GSA Annual Meeting in Phoenix, Arizona, USA - 2019

Paper No. 172-5
Presentation Time: 9:00 AM


TYLER, Carrie L.1, KEMPF, Hannah L.1, CASTRO, Ian O.1, DINEEN, Ashley A.2 and ROOPNARINE, Peter D.3, (1)Department of Geology and Environmental Earth Science, Miami University, Oxford, OH 45056, (2)University of California Museum of Paleontology, University of California Berkeley, Berkeley, CA 94720, (3)Department of Invertebrate Zoology and Geology, California Academy of Sciences, San Francisco, CA 94118

The Cincinnati Series preserves an ideal sequence to examine the effects of biotic immigrations, and can provide unique insights into immigrations and invasions anticipated in the coming century. Invasion alters fundamental ecosystem properties such as nutrient cycling, productivity, and the intensity or number of interactions among species and between trophic levels. Therefore, here, changes in paleocommunity structure and functioning were examined using networks of trophic interactions (food webs).

Shallow marine food webs from the Late Ordovician (Katian) were constructed before and after the Richmondian Invasion (RI), a well-documented influx of non-native species. Network structure and functioning were compared using descriptive metrics and Cascading Extinction on Graphs (CEG) models, to account for the uncertainty in paleocommunity data. Richness decreased from 358 to 239 species, with radical turnover (only 67 species persisted post-RI). Despite topological similarities, species loss corresponded to loss of trophic guilds. Interestingly, invaders occupied all of the pre-RI functional guilds, with the exception of 4 incumbent guilds that were lost and the addition of 1 new guild. This suggests that the preservation of functional richness may promote robustness post-invasion, and corroborates the notion that invaders displace incumbents and fill pre-existing niche space. CEG models exhibited a uniform response among species level networks with strong resistance to secondary extinction. However, the post-RI community was less resistant and stable relative to the pre-RI community. Response to perturbation was also more variable post-RI, although also well constrained. Despite similarities in overall structure, the post-invasion community was less stable and resistant suggesting that functional richness may play a more critical role in ecosystem stability than biodiversity.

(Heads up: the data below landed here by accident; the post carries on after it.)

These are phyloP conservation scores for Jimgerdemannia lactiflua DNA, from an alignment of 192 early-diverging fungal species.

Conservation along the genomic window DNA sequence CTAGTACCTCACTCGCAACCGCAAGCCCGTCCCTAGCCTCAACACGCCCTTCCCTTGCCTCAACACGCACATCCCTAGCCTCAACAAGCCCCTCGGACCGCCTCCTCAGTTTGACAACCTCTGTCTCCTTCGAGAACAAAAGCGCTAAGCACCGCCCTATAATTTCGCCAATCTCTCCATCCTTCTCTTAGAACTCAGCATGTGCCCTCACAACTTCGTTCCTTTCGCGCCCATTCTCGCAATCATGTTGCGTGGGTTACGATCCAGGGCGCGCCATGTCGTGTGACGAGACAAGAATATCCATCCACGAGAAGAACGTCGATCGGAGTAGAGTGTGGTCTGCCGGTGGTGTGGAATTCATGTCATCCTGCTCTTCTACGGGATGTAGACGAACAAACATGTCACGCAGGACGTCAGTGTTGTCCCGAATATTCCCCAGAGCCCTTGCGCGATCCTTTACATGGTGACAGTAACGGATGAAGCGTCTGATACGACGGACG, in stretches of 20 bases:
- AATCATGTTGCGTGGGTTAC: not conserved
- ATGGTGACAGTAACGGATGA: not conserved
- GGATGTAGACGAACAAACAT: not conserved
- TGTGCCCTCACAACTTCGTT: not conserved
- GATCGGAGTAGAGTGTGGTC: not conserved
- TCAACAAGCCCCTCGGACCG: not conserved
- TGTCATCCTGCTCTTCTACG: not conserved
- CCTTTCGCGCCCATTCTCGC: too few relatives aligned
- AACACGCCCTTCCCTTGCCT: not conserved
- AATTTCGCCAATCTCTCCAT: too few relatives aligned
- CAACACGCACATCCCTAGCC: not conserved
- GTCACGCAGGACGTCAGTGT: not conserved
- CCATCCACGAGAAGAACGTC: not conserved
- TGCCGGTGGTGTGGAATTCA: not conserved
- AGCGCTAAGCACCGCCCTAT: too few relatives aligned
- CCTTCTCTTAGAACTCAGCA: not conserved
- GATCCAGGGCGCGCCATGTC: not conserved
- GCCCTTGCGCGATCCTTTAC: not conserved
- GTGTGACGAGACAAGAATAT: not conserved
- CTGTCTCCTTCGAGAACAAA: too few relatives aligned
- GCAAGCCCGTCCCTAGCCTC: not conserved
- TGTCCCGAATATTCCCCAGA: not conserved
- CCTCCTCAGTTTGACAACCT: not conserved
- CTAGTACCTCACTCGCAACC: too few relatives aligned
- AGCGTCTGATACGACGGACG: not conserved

These results could have important consequences for conservation, which currently focuses on preservation of biodiversity. If functional richness plays a larger role in stability than richness, conservation efforts may need to focus on preserving functional diversity (types of behaviors such as grazing or predation), or preventing biotic invasions if more diverse ecosystems are not more stable.